“Mad Money” host Jim Cramer on a hot stock that just won’t stop.» Read More
I was talking with one of the traders at the NYSE Commissary this morning, and we agreed that last year's fourth quarter was like dying by being thrown out of a plane: it was terrifying and exhilarating at the same time. This year is like dying of consumption.
With people looking for some extra cash to soften the blow of the holidays on their bank accounts, direct-selling companies, like Avon Products, Tupperware and Popular Club are seeing a recruitment boom.
This stock used to be a great recession play, but is it still?
The thesis behind this stock isn't as air tight as it used to be. So Cramer went straight to the chief exec to find out why.
While bad for you, they're much-needed for the product makers. Plus, Cramer dishes on retail and credit cards.
The market's going up even though stocks aren't worth owning. How is that happening?
A new plan to keep homeowners from foreclosure could be a much-needed boost to that sector's retailers.
A series of companies reported earnings Thursday, offered a mixed picture and generally cautious outlooks.
Stocks will likely rock and roll again Thursday. Wednesday's market was particularly volatile, although for a good part of the day it was unusually calm as investors waited for the Fed's rate decision. In the final half hour, the Dow wiped out a big gain to end 74 points lower. The Dow was up 298 at its peak, and down 174 at its low point.
Plus, Cramer makes the call on Toyota, Lexmark, Affiliated Computer and more.
Linda Bolton-Weiser, managing director at Caris & Company, says consumer staples stocks are the way to go. She expects earnings growth to be relatively strong at "around 10 percent on average."
As uncertainty in the markets intensifies, with the Dow falling 812.33 points in the last three days to its lowest level since November 2005, and the S&P 500 tumbling 95.29 to May 2005 levels, investors are increasingly seeking "safe havens" to weather the current crisis.
The recent strength in high-end beauty & personal care companies goes against assumptions that consumers are trading down. How should you play it?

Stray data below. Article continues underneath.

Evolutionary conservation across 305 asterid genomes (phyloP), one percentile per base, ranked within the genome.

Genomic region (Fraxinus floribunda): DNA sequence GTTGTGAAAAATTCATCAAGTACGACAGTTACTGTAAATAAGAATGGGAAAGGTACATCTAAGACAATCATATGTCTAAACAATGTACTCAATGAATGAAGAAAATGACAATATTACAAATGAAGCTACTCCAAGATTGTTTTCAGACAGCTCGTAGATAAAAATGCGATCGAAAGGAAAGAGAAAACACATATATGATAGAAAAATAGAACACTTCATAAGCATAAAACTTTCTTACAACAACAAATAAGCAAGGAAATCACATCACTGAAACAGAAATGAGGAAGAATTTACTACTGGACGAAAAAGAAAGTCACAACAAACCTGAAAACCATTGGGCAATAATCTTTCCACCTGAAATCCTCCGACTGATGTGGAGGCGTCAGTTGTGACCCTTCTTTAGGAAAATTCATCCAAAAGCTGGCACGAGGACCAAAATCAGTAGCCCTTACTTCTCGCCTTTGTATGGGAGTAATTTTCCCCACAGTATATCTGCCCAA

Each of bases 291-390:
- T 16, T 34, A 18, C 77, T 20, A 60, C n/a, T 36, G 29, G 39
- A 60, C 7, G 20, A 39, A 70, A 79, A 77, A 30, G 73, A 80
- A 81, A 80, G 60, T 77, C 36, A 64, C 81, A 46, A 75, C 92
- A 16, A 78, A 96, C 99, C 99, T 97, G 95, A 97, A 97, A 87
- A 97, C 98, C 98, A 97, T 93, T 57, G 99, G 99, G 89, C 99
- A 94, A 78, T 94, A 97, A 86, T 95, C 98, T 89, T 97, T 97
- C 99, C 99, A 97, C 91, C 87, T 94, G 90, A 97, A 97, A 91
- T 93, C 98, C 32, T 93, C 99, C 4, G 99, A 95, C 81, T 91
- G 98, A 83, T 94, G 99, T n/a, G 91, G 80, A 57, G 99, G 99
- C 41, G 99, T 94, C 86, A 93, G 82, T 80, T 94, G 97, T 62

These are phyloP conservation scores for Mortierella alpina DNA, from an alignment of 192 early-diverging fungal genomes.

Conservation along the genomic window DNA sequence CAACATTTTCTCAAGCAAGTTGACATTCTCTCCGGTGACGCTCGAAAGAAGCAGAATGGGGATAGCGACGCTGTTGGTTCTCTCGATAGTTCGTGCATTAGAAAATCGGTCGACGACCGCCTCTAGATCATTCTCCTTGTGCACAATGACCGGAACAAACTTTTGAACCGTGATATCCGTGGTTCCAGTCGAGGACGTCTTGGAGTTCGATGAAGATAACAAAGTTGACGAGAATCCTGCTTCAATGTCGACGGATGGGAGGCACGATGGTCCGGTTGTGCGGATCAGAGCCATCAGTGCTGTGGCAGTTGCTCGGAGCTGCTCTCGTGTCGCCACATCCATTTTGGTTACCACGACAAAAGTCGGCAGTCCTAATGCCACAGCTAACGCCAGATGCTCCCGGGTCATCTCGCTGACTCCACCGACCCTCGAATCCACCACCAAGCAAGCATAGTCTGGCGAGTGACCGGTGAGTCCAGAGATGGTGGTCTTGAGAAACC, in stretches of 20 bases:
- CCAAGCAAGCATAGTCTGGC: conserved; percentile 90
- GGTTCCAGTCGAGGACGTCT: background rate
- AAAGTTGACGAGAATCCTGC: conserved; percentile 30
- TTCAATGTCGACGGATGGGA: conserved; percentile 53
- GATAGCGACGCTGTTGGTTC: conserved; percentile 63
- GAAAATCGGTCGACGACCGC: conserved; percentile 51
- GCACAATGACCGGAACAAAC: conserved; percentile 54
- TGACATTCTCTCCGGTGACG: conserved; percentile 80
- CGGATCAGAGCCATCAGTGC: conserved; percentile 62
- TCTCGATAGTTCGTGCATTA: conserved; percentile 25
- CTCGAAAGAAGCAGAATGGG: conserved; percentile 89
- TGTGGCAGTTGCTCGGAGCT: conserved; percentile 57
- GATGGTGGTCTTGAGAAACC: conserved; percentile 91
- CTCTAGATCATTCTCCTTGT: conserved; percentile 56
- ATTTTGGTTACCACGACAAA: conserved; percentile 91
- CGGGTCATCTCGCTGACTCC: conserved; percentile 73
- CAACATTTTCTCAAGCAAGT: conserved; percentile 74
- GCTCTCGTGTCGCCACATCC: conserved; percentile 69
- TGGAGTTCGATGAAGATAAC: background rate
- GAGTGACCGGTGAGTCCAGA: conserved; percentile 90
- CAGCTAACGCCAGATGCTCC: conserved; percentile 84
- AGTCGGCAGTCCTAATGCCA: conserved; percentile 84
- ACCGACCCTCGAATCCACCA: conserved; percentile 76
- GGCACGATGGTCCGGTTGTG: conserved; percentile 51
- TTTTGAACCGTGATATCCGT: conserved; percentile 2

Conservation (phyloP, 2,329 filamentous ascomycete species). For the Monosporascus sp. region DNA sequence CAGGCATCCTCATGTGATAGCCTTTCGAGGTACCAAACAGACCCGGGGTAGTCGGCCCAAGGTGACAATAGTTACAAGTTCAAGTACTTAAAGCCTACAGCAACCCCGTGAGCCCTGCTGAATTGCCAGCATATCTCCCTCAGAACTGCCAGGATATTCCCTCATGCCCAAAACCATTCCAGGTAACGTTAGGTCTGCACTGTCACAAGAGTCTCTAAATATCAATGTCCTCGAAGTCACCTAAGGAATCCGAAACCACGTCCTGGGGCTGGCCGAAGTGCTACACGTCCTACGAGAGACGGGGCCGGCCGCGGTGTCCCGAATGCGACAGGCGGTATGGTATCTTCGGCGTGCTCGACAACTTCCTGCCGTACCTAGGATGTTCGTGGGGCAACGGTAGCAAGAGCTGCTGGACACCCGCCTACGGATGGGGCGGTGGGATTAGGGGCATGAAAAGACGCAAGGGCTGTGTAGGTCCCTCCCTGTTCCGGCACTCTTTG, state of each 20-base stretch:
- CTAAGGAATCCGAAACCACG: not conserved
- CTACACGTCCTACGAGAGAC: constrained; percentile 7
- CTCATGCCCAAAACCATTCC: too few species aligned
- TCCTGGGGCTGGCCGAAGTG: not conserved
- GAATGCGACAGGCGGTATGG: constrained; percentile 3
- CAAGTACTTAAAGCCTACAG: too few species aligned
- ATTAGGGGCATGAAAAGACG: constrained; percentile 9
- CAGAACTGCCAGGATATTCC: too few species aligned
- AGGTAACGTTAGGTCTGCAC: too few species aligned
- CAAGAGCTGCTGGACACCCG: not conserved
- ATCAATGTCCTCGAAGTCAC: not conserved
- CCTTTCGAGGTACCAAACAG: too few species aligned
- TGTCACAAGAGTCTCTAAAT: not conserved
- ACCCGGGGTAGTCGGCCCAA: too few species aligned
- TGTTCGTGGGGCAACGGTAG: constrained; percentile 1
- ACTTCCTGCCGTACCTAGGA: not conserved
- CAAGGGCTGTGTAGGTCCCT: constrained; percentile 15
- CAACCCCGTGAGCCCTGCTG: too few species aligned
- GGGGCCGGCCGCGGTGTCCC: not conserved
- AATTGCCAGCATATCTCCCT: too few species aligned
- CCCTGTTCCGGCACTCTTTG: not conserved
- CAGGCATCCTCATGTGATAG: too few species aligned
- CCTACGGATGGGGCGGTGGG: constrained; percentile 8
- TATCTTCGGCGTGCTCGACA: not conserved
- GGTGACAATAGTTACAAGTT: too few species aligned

Cramer means it when he says it. Our great national nightmare is over.
Following are the day’s biggest winners and losers. Find out why shares of Comcast and Hess popped while Garmin and Dreamworks dropped.
Q: On Fast Money’s trader radar we look at the stock that was lighting up screens across Wall Street. This cosmetics company was actually started by a young man selling books and perfume door-to-door. Today, it's the world’s largest direct seller of cosmetics, employing Reese Witherspoon as its global ambassador. Shares of the company also looked pretty today, jumping by double digits after the company said emerging market demand was booming. Who is it?
Oil inventory data could be as much a factor for stocks as energy markets Wednesday, if the seesaw trade between the two markets continues.
GM's shares have plummeted to less than $12, the lowest level since 1955. That means the world's largest auto maker has a stock market value of only about $7 billion.
The Dow closed at its lowest level in nearly two years after a downgrade on brokerage stocks and a slew of weak earnings and economic reports. Several Dow components and several financial stocks hit multiyear lows, with the biggest shock coming from GM, which fell to its lowest in more than 50 years.
The stock market will likely start the week on a hesitant note with Wall Street facing the first Federal Reserve interest-rate decision in many months not knowing that a cut is likely guaranteed.